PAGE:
Breedloves's Folk Songs


    “El Paso” is a country and western ballad written and originally recorded by Marty
    Robbins, and first released on Gunfighter Ballads and Trail Songs” in September 1959.
    It was released as a single the following month, and became a major hit on both the
    country and pop music charts, reaching Number One in both at the start of 1960. It won
    the Grammy Award for Best Country & Western Recording in 1961, and remains
    Robbins’ best-known song. It is widely considered a genre classic for its gripping
    narrative, haunting harmonies by Tompall and the Glaser Brothers and the eloquent
    Spanish guitar accompaniment by Grady Martin that lends the recording a distinctive
    Tex-Mex feel.
    El Paso” was covered most famously by The Grateful Dead. They started performing the
    song in 1969. When performed, it was sung by rhythm guitarist Bob Weir with Jerry
    Garcia contributing harmony vocals on the chorus. The last time they performed the song
    as The Grateful Dead was on July 5, 1995, 4 days prior to their final show. On the album
    “Ladies and Gentlemen… The Grateful Dead” Bob Weir introduces the song as the Dead’s
    “most requested number.” In all, they performed it 386 times.
    Out in the West Texas town of El Paso
    I fell in love with a Mexican girl.
    Night-time would find me in Rosa’s cantina;
    Music would play and Felina would whirl.
    Blacker than night were the eyes of Felina,
    Wicked and evil while casting a spell.
    My love was deep for this Mexican maiden;
    I was in love but in vain, I could tell.
    One night a wild young cowboy came in,
    Wild as the West Texas wind.
    Dashing and daring,
    A drink he was sharing
    With wicked Felina,
    The girl that I loved.
    So in anger I
    Challenged his right for the love of this maiden.
    Down went his hand for the gun that he wore.
    My challenge was answered in less than a heart-beat;
    The handsome young stranger lay dead on the floor.
    Just for a moment I stood there in silence,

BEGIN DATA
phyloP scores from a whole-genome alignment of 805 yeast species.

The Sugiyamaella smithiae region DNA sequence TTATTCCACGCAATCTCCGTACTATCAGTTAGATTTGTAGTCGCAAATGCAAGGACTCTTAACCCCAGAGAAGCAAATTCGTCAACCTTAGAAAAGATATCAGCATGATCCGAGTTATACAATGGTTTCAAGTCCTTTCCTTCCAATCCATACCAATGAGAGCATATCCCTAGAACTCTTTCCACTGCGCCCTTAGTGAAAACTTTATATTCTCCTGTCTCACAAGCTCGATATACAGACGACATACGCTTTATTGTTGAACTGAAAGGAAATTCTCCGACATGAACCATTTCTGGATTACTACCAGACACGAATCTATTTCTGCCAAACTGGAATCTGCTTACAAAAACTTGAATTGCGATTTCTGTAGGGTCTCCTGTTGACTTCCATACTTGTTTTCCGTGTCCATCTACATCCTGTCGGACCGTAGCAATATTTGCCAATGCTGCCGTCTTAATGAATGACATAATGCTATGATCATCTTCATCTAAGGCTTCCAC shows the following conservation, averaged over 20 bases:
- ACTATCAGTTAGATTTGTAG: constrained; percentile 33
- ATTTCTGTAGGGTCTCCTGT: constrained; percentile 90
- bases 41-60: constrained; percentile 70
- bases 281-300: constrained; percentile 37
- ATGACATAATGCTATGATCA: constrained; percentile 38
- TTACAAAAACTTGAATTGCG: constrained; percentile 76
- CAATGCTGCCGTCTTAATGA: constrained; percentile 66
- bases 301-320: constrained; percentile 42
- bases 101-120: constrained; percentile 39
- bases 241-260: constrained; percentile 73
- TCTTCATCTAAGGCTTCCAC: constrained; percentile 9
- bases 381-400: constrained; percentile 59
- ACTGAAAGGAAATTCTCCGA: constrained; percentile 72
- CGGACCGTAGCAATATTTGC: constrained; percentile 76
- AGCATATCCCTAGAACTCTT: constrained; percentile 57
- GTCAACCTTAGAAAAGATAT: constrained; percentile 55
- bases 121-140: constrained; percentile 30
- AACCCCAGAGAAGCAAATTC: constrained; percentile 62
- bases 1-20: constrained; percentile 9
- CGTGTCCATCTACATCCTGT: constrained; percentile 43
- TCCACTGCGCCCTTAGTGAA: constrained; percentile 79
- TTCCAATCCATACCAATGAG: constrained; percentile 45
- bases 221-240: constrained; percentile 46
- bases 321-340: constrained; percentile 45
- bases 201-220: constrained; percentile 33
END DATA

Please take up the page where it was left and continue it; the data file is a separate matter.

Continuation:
Shocked by the FOUL EVIL deed I had done.
    Many thoughts raced through my mind as I stood there;
    I had but one chance and that was to run.
    Out through the back door of Rosa’s I ran,
    Out where the horses were tied.
    I caught a good one.
    It looked like it could run.
    Up on its back
    And away I did ride,
    Just as fast as I
    Could from the West Texas town of El Paso
    Out to the bad-lands of New Mexico.
    Back in El Paso my life would be worthless.
    Everything’s gone in life; nothing is left.
    It’s been so long since I’ve seen the young maiden
    My love is stronger than my fear of death.
    I saddled up and away I did go,
    Riding alone in the dark.
    Maybe tomorrow
    A bullet may find me.
    Tonight nothing’s worse than this
    Pain in my heart.
    And at last here I
    Am on the hill overlooking El Paso;
    I can see Rosa’s cantina below.
    My love is strong and it pushes me onward.
    Down off the hill to Felina I go.
    Off to my right I see five mounted cowboys;
    Off to my left ride a dozen or more.
    Shouting and shooting I can’t let them catch me.
    I have to make it to Rosa’s back door.
    Something is dreadfully wrong for I feel
    A deep burning pain in my side.
    Though I am trying
    To stay in the saddle,
    I’m getting weary,
    Unable to ride.
  • But my love for
    Felina is strong and I rise where I’ve fallen,
    Though I am weary I can’t stop to rest.
    I see the white puff of smoke from the rifle.
    I feel the bullet go deep in my chest.
    From out of nowhere Felina has found me,
    Kissing my cheek as she kneels by my side.
    Cradled by two loving arms that I’ll die for,
    One little kiss and Felina, good-bye.

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